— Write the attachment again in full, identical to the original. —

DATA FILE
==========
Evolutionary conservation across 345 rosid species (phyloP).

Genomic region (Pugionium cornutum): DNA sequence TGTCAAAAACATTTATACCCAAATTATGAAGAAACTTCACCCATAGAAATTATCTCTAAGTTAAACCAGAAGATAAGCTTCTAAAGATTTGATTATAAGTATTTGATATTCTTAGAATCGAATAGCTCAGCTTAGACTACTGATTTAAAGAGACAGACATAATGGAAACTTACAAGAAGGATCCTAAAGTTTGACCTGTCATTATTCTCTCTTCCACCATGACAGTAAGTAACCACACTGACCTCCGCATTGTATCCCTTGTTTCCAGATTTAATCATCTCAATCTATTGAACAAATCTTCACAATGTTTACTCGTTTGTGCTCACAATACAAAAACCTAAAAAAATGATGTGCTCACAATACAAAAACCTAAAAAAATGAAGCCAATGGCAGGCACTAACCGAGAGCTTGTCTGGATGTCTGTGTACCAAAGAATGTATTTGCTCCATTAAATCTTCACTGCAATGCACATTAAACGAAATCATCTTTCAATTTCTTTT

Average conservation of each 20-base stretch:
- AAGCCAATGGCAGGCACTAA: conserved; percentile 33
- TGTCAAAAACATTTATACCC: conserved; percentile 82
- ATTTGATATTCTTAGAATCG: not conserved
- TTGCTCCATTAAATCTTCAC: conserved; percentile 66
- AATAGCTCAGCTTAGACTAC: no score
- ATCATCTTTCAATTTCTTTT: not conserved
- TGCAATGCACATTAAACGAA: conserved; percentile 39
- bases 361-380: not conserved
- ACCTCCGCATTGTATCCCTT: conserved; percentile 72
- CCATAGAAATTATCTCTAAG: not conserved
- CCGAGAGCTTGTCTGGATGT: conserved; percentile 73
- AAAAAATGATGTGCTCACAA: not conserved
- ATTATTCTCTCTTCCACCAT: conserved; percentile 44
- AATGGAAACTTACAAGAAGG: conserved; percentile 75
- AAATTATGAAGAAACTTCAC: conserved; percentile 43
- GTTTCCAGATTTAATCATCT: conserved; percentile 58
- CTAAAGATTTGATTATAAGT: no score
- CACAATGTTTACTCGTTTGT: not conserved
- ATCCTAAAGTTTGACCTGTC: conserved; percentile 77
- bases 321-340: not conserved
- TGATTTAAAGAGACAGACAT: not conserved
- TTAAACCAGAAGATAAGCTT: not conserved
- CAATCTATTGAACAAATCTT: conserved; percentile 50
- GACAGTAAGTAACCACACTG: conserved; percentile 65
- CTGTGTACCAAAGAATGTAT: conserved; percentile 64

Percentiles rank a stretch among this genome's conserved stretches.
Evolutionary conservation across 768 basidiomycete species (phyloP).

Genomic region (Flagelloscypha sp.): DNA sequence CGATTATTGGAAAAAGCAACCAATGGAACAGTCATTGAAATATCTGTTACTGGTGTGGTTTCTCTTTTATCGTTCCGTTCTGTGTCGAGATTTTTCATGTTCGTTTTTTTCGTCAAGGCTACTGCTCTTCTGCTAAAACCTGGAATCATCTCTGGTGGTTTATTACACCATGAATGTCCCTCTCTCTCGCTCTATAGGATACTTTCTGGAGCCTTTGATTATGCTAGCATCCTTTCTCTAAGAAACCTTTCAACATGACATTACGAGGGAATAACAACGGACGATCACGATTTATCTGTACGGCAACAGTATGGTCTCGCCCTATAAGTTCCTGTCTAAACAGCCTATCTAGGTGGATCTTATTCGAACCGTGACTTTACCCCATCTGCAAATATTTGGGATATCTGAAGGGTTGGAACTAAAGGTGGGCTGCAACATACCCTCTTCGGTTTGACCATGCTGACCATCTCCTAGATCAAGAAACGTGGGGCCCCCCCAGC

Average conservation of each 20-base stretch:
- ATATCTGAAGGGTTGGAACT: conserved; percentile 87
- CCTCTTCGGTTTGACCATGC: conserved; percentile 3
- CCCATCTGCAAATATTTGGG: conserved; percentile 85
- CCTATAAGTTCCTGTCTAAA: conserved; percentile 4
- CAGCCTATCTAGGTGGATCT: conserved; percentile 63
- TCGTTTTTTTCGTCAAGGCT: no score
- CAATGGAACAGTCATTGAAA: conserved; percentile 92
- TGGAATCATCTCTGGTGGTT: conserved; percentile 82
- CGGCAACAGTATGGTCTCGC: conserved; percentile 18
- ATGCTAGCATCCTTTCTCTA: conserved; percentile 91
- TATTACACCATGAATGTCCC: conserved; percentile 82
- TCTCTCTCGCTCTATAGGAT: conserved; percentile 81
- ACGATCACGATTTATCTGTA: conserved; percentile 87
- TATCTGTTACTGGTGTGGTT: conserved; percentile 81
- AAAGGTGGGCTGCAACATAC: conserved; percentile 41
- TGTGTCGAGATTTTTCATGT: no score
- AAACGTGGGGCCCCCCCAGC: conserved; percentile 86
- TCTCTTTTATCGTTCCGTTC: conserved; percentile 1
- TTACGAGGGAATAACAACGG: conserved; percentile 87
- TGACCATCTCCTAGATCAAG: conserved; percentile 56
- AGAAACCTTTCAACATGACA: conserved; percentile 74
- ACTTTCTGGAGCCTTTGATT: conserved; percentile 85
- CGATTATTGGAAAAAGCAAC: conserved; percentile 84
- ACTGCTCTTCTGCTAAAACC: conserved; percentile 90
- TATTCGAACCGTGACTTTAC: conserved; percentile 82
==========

Evolutionary conservation across 345 rosid species (phyloP).

Genomic region (Pugionium cornutum): DNA sequence TGTCAAAAACATTTATACCCAAATTATGAAGAAACTTCACCCATAGAAATTATCTCTAAGTTAAACCAGAAGATAAGCTTCTAAAGATTTGATTATAAGTATTTGATATTCTTAGAATCGAATAGCTCAGCTTAGACTACTGATTTAAAGAGACAGACATAATGGAAACTTACAAGAAGGATCCTAAAGTTTGACCTGTCATTATTCTCTCTTCCACCATGACAGTAAGTAACCACACTGACCTCCGCATTGTATCCCTTGTTTCCAGATTTAATCATCTCAATCTATTGAACAAATCTTCACAATGTTTACTCGTTTGTGCTCACAATACAAAAACCTAAAAAAATGATGTGCTCACAATACAAAAACCTAAAAAAATGAAGCCAATGGCAGGCACTAACCGAGAGCTTGTCTGGATGTCTGTGTACCAAAGAATGTATTTGCTCCATTAAATCTTCACTGCAATGCACATTAAACGAAATCATCTTTCAATTTCTTTT

Average conservation of each 20-base stretch:
- AAGCCAATGGCAGGCACTAA: conserved; percentile 33
- TGTCAAAAACATTTATACCC: conserved; percentile 82
- ATTTGATATTCTTAGAATCG: not conserved
- TTGCTCCATTAAATCTTCAC: conserved; percentile 66
- AATAGCTCAGCTTAGACTAC: no score
- ATCATCTTTCAATTTCTTTT: not conserved
- TGCAATGCACATTAAACGAA: conserved; percentile 39
- bases 361-380: not conserved
- ACCTCCGCATTGTATCCCTT: conserved; percentile 72
- CCATAGAAATTATCTCTAAG: not conserved
- CCGAGAGCTTGTCTGGATGT: conserved; percentile 73
- AAAAAATGATGTGCTCACAA: not conserved
- ATTATTCTCTCTTCCACCAT: conserved; percentile 44
- AATGGAAACTTACAAGAAGG: conserved; percentile 75
- AAATTATGAAGAAACTTCAC: conserved; percentile 43
- GTTTCCAGATTTAATCATCT: conserved; percentile 58
- CTAAAGATTTGATTATAAGT: no score
- CACAATGTTTACTCGTTTGT: not conserved
- ATCCTAAAGTTTGACCTGTC: conserved; percentile 77
- bases 321-340: not conserved
- TGATTTAAAGAGACAGACAT: not conserved
- TTAAACCAGAAGATAAGCTT: not conserved
- CAATCTATTGAACAAATCTT: conserved; percentile 50
- GACAGTAAGTAACCACACTG: conserved; percentile 65
- CTGTGTACCAAAGAATGTAT: conserved; percentile 64

Percentiles rank a stretch among this genome's conserved stretches.
Evolutionary conservation across 768 basidiomycete species (phyloP).

Genomic region (Flagelloscypha sp.): DNA sequence CGATTATTGGAAAAAGCAACCAATGGAACAGTCATTGAAATATCTGTTACTGGTGTGGTTTCTCTTTTATCGTTCCGTTCTGTGTCGAGATTTTTCATGTTCGTTTTTTTCGTCAAGGCTACTGCTCTTCTGCTAAAACCTGGAATCATCTCTGGTGGTTTATTACACCATGAATGTCCCTCTCTCTCGCTCTATAGGATACTTTCTGGAGCCTTTGATTATGCTAGCATCCTTTCTCTAAGAAACCTTTCAACATGACATTACGAGGGAATAACAACGGACGATCACGATTTATCTGTACGGCAACAGTATGGTCTCGCCCTATAAGTTCCTGTCTAAACAGCCTATCTAGGTGGATCTTATTCGAACCGTGACTTTACCCCATCTGCAAATATTTGGGATATCTGAAGGGTTGGAACTAAAGGTGGGCTGCAACATACCCTCTTCGGTTTGACCATGCTGACCATCTCCTAGATCAAGAAACGTGGGGCCCCCCCAGC

Average conservation of each 20-base stretch:
- ATATCTGAAGGGTTGGAACT: conserved; percentile 87
- CCTCTTCGGTTTGACCATGC: conserved; percentile 3
- CCCATCTGCAAATATTTGGG: conserved; percentile 85
- CCTATAAGTTCCTGTCTAAA: conserved; percentile 4
- CAGCCTATCTAGGTGGATCT: conserved; percentile 63
- TCGTTTTTTTCGTCAAGGCT: no score
- CAATGGAACAGTCATTGAAA: conserved; percentile 92
- TGGAATCATCTCTGGTGGTT: conserved; percentile 82
- CGGCAACAGTATGGTCTCGC: conserved; percentile 18
- ATGCTAGCATCCTTTCTCTA: conserved; percentile 91
- TATTACACCATGAATGTCCC: conserved; percentile 82
- TCTCTCTCGCTCTATAGGAT: conserved; percentile 81
- ACGATCACGATTTATCTGTA: conserved; percentile 87
- TATCTGTTACTGGTGTGGTT: conserved; percentile 81
- AAAGGTGGGCTGCAACATAC: conserved; percentile 41
- TGTGTCGAGATTTTTCATGT: no score
- AAACGTGGGGCCCCCCCAGC: conserved; percentile 86
- TCTCTTTTATCGTTCCGTTC: conserved; percentile 1
- TTACGAGGGAATAACAACGG: conserved; percentile 87
- TGACCATCTCCTAGATCAAG: conserved; percentile 56
- AGAAACCTTTCAACATGACA: conserved; percentile 74
- ACTTTCTGGAGCCTTTGATT: conserved; percentile 85
- CGATTATTGGAAAAAGCAAC: conserved; percentile 84
- ACTGCTCTTCTGCTAAAACC: conserved; percentile 90
- TATTCGAACCGTGACTTTAC: conserved; percentile 82